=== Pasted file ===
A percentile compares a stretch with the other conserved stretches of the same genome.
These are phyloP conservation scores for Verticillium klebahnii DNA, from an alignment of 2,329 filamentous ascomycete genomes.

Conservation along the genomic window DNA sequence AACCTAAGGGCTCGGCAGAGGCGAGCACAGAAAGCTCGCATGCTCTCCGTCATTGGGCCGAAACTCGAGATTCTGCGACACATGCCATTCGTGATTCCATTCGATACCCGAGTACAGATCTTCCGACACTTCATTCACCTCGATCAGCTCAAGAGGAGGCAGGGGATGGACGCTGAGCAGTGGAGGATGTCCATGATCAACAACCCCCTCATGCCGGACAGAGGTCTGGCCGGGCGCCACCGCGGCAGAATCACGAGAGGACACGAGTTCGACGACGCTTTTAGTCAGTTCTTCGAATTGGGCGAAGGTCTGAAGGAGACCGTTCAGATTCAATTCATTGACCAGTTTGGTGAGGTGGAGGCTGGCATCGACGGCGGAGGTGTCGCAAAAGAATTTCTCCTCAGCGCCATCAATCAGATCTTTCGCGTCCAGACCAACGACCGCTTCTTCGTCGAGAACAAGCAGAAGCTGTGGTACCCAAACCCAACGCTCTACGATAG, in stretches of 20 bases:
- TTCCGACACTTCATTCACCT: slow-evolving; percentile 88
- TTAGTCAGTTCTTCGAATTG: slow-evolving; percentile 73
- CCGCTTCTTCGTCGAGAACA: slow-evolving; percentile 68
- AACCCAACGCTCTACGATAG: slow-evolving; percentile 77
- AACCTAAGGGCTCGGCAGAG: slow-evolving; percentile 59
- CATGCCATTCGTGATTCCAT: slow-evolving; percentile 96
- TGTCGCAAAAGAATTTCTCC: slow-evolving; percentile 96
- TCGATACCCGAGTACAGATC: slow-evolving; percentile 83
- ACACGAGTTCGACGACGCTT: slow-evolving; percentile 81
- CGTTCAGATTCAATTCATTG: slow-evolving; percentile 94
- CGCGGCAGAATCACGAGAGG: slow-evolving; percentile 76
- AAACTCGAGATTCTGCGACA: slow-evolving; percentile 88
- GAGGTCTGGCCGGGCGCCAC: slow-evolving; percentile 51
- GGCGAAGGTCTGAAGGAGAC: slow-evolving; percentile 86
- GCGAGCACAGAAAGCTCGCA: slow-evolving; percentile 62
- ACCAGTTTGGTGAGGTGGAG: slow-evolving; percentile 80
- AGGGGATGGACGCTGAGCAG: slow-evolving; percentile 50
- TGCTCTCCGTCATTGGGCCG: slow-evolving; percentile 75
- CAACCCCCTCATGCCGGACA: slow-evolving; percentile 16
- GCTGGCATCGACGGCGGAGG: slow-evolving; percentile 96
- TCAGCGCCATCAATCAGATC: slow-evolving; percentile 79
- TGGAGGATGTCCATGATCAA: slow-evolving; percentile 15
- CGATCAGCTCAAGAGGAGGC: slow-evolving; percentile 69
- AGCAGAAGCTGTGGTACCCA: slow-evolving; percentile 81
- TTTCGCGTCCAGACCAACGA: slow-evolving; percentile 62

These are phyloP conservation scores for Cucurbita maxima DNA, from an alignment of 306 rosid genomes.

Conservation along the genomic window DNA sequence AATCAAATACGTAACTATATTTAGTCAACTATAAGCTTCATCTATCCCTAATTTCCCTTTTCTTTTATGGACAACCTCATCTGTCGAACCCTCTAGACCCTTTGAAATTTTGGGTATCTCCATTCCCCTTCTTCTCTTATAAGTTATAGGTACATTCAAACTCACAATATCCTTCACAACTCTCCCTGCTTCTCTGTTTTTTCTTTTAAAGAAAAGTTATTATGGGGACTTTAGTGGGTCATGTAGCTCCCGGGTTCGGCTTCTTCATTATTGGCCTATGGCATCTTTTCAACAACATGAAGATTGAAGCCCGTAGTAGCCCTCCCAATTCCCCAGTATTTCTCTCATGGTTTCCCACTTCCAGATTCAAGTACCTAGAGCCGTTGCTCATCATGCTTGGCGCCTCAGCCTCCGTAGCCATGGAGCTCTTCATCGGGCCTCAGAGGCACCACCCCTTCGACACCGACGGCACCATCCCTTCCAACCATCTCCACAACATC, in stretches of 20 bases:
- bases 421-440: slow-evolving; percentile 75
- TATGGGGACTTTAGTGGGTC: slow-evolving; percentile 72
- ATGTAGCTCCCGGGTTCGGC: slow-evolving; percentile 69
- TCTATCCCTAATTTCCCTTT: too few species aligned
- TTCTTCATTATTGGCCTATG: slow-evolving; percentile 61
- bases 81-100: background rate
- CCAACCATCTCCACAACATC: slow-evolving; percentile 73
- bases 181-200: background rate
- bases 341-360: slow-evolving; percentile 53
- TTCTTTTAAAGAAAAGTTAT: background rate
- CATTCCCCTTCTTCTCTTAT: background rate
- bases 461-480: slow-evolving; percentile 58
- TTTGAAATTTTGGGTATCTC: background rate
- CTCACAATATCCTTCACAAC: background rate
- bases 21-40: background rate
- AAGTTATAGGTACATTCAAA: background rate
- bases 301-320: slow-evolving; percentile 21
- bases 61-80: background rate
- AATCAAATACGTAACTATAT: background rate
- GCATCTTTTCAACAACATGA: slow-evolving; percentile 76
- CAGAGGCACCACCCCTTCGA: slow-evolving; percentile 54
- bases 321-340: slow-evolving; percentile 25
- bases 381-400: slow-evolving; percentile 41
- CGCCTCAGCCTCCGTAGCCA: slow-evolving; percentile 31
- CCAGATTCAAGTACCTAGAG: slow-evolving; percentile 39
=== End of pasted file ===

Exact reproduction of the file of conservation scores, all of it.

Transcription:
A percentile compares a stretch with the other conserved stretches of the same genome.
These are phyloP conservation scores for Verticillium klebahnii DNA, from an alignment of 2,329 filamentous ascomycete genomes.

Conservation along the genomic window DNA sequence AACCTAAGGGCTCGGCAGAGGCGAGCACAGAAAGCTCGCATGCTCTCCGTCATTGGGCCGAAACTCGAGATTCTGCGACACATGCCATTCGTGATTCCATTCGATACCCGAGTACAGATCTTCCGACACTTCATTCACCTCGATCAGCTCAAGAGGAGGCAGGGGATGGACGCTGAGCAGTGGAGGATGTCCATGATCAACAACCCCCTCATGCCGGACAGAGGTCTGGCCGGGCGCCACCGCGGCAGAATCACGAGAGGACACGAGTTCGACGACGCTTTTAGTCAGTTCTTCGAATTGGGCGAAGGTCTGAAGGAGACCGTTCAGATTCAATTCATTGACCAGTTTGGTGAGGTGGAGGCTGGCATCGACGGCGGAGGTGTCGCAAAAGAATTTCTCCTCAGCGCCATCAATCAGATCTTTCGCGTCCAGACCAACGACCGCTTCTTCGTCGAGAACAAGCAGAAGCTGTGGTACCCAAACCCAACGCTCTACGATAG, in stretches of 20 bases:
- TTCCGACACTTCATTCACCT: slow-evolving; percentile 88
- TTAGTCAGTTCTTCGAATTG: slow-evolving; percentile 73
- CCGCTTCTTCGTCGAGAACA: slow-evolving; percentile 68
- AACCCAACGCTCTACGATAG: slow-evolving; percentile 77
- AACCTAAGGGCTCGGCAGAG: slow-evolving; percentile 59
- CATGCCATTCGTGATTCCAT: slow-evolving; percentile 96
- TGTCGCAAAAGAATTTCTCC: slow-evolving; percentile 96
- TCGATACCCGAGTACAGATC: slow-evolving; percentile 83
- ACACGAGTTCGACGACGCTT: slow-evolving; percentile 81
- CGTTCAGATTCAATTCATTG: slow-evolving; percentile 94
- CGCGGCAGAATCACGAGAGG: slow-evolving; percentile 76
- AAACTCGAGATTCTGCGACA: slow-evolving; percentile 88
- GAGGTCTGGCCGGGCGCCAC: slow-evolving; percentile 51
- GGCGAAGGTCTGAAGGAGAC: slow-evolving; percentile 86
- GCGAGCACAGAAAGCTCGCA: slow-evolving; percentile 62
- ACCAGTTTGGTGAGGTGGAG: slow-evolving; percentile 80
- AGGGGATGGACGCTGAGCAG: slow-evolving; percentile 50
- TGCTCTCCGTCATTGGGCCG: slow-evolving; percentile 75
- CAACCCCCTCATGCCGGACA: slow-evolving; percentile 16
- GCTGGCATCGACGGCGGAGG: slow-evolving; percentile 96
- TCAGCGCCATCAATCAGATC: slow-evolving; percentile 79
- TGGAGGATGTCCATGATCAA: slow-evolving; percentile 15
- CGATCAGCTCAAGAGGAGGC: slow-evolving; percentile 69
- AGCAGAAGCTGTGGTACCCA: slow-evolving; percentile 81
- TTTCGCGTCCAGACCAACGA: slow-evolving; percentile 62

These are phyloP conservation scores for Cucurbita maxima DNA, from an alignment of 306 rosid genomes.

Conservation along the genomic window DNA sequence AATCAAATACGTAACTATATTTAGTCAACTATAAGCTTCATCTATCCCTAATTTCCCTTTTCTTTTATGGACAACCTCATCTGTCGAACCCTCTAGACCCTTTGAAATTTTGGGTATCTCCATTCCCCTTCTTCTCTTATAAGTTATAGGTACATTCAAACTCACAATATCCTTCACAACTCTCCCTGCTTCTCTGTTTTTTCTTTTAAAGAAAAGTTATTATGGGGACTTTAGTGGGTCATGTAGCTCCCGGGTTCGGCTTCTTCATTATTGGCCTATGGCATCTTTTCAACAACATGAAGATTGAAGCCCGTAGTAGCCCTCCCAATTCCCCAGTATTTCTCTCATGGTTTCCCACTTCCAGATTCAAGTACCTAGAGCCGTTGCTCATCATGCTTGGCGCCTCAGCCTCCGTAGCCATGGAGCTCTTCATCGGGCCTCAGAGGCACCACCCCTTCGACACCGACGGCACCATCCCTTCCAACCATCTCCACAACATC, in stretches of 20 bases:
- bases 421-440: slow-evolving; percentile 75
- TATGGGGACTTTAGTGGGTC: slow-evolving; percentile 72
- ATGTAGCTCCCGGGTTCGGC: slow-evolving; percentile 69
- TCTATCCCTAATTTCCCTTT: too few species aligned
- TTCTTCATTATTGGCCTATG: slow-evolving; percentile 61
- bases 81-100: background rate
- CCAACCATCTCCACAACATC: slow-evolving; percentile 73
- bases 181-200: background rate
- bases 341-360: slow-evolving; percentile 53
- TTCTTTTAAAGAAAAGTTAT: background rate
- CATTCCCCTTCTTCTCTTAT: background rate
- bases 461-480: slow-evolving; percentile 58
- TTTGAAATTTTGGGTATCTC: background rate
- CTCACAATATCCTTCACAAC: background rate
- bases 21-40: background rate
- AAGTTATAGGTACATTCAAA: background rate
- bases 301-320: slow-evolving; percentile 21
- bases 61-80: background rate
- AATCAAATACGTAACTATAT: background rate
- GCATCTTTTCAACAACATGA: slow-evolving; percentile 76
- CAGAGGCACCACCCCTTCGA: slow-evolving; percentile 54
- bases 321-340: slow-evolving; percentile 25
- bases 381-400: slow-evolving; percentile 41
- CGCCTCAGCCTCCGTAGCCA: slow-evolving; percentile 31
- CCAGATTCAAGTACCTAGAG: slow-evolving; percentile 39